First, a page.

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Palauan Adjectives

The following is a brief discussion about Palauan adjectives. For a longer exploration, please refer to discussions of state verbs in the Joseph Handbooks. According to the official Lewis Joseph grammar book of Palauan, there are no Palauan parts of speech called adjectives. However, Palauan does, of course, have words used to describe other words. In English, we call these words adjectives. Examples of English adjectives are dangerous, beautiful, and hot.

Palauan Resulting State Verbs

In Palauan, words corresponding to English adjectives are called state verbs. There are several types of Palauan state verbs. The most common are resulting state verbs which occur as a result of a verb. Some examples:

Here is a list of seven random Palauan verbs and their resulting state verbs:

ilmokl, v.r.s.loosened.
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klsokes, v.r.s.fished out.
klsokes a cheleched el mla mekesokes; nglai a ngikel er ngii; kesekesel.
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llatk, v.r.s.remembered.
llatk a mla lmatk; mla dobedebek.
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nglader, v.r.s.sent or seen off; returned; sent back; (bride) brought to prospective husband family.
nglader a mla mengader; mla ngoderii; ngelekel a nglader; ngederel
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selekesako, v.r.s.crawled; crept over.
selekesako a mla mesekesako; mla melekesako er ngii; sokesekeuii a blai; sekesekoel a blai.
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ulchob, v.r.s.brought to surface of water.
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ulekord, v.r.s.completed; perfected.
ulekord a blekord; ungil a rrellel; itabori a ulekord.
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Palauan Anticipating State Verbs

Anticipating state verbs in Palauan are like resulting state verbs. However, instead of describing the state of something after a verb has modified it, these describe the state of something before a verb is anticipated to modify it. Here's seven random Anticipating State Verbs:

cheromel, v.a.s.is to be tasted.
cheromel a dellomel el soal a charem el mengang, chemutii a cheromel
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debdeball, v.a.s.is to be made into a drink of coconut meat and juice.
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deromel, v.a.s.is to be sharpened.
deromel a kirel el medorm; doremii a oles; duorem a oluches, merorem, deremel.
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ochebngall, v.a.s.is to be brought to surface of water.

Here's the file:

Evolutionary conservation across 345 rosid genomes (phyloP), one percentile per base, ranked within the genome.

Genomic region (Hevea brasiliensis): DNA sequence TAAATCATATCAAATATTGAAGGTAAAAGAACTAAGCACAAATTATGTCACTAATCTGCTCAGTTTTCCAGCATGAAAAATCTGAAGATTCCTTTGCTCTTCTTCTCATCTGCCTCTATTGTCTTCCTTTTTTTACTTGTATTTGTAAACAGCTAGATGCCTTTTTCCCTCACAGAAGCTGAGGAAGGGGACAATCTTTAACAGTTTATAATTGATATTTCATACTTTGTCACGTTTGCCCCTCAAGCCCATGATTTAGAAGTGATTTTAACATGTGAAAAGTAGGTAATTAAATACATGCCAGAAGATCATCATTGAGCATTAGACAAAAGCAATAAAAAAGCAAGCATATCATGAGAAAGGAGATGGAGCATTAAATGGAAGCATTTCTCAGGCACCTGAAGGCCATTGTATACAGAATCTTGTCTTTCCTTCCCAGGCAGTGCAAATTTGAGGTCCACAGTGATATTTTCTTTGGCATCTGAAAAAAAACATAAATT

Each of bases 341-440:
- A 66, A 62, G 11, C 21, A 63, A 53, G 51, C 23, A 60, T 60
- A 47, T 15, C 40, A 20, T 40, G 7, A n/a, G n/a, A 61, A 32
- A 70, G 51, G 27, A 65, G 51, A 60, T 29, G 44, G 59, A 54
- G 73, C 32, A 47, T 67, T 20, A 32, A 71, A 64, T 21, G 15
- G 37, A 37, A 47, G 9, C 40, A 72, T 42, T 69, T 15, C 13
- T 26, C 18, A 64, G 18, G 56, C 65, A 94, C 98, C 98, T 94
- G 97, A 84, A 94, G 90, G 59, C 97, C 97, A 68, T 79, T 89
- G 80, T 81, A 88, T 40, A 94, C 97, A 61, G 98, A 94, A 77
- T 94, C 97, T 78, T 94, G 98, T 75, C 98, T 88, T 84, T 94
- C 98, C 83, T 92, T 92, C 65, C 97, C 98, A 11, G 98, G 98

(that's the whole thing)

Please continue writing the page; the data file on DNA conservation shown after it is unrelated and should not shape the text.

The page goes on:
ochebngall a kirel el mochob; mei er a bab; olechob er a mlai, ochebngii a ert el mei er a bebul a daob; ochebngel.
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okelall, v.a.s.is to be fed or made to eat.
okelall a okall.
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urechemall, v.a.s.is to be mixed.
urechemall a kirel murachem; omrachem a diokang er a brak, meruul a billum; urechemel.
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utetkall, v.a.s.(plant) is to be supported by stick put into ground; (site of house, etc.) is to be marked with sticks and strings.
utetkall a kirel el mututk; locha ututk; mtetkii a rael, mtutk, utetkel.
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State Verbs with Related Nouns

In English, a common thing to do is to ask 'how XXXX is something,' where XXXX is an adjective. For example, 'how hot is that,' or 'how dangerous is that,' are common English expressions.

This is true in Palauan as well in a form like, 'ng uangarang a kleldelel,' which translates literally perhaps to something like, 'it is like what, its heat,' or figuratively as, 'how hot is it.' The word kleldelel is a possessed noun meaning 'its heat.' See the nouns page for a longer explanation of possessed nouns.

Many of these Palauan nouns have related state verbs which translate to, and are used as, English adjectives. Here is a list of seven random Palauan nouns along with their corresponding state verbs.

uloechspear(?).uloech(person) in a hurry to go somewhere.
tutkwart on sole of foot; disease of kebui leaves.tutkpointer; pole (for picking fruit).
ngelloklnodding; dozing (off).olengelloklnod when sleepy; doze off.
chemadechcoconut sap.chemadech (plant) unripe or green; (food) raw or uncooked; be in full standing position when dancing; brand new.
iudoraiburent-a-car; U-drive car.iudoraibu (woman) loose or fast.
rirfallen leaves of kebui.merirthe color yellow.
chadliver.chedengaolhave a large liver.

Reng Idioms as Adjectives

There are many Palauan expressions which use a state verb to describe the Palauan word reng which means spirit or heart. These are idioms which mean their literal and figurative meanings are not the same. Typically, but not always, the figurative meaning describes an emotion. An example is kesib a reng, which literally means a sweaty heart but figuratively it means to be angry. Here is a list of seven random examples of these reng idioms:

cheberdil a rengulobject of one's feelings/affections.
olsebek er a rengulworry (unintentionally); startle.
ultebechel a rengulhonest; mature and responsible.
klsbengel a rengulanger.
omatek er a rengul restrain ones desire to do something; keep ones desire(s) to oneself.
bechedechudel a rengulirritable.
ngelekel a rengulfavorite child.

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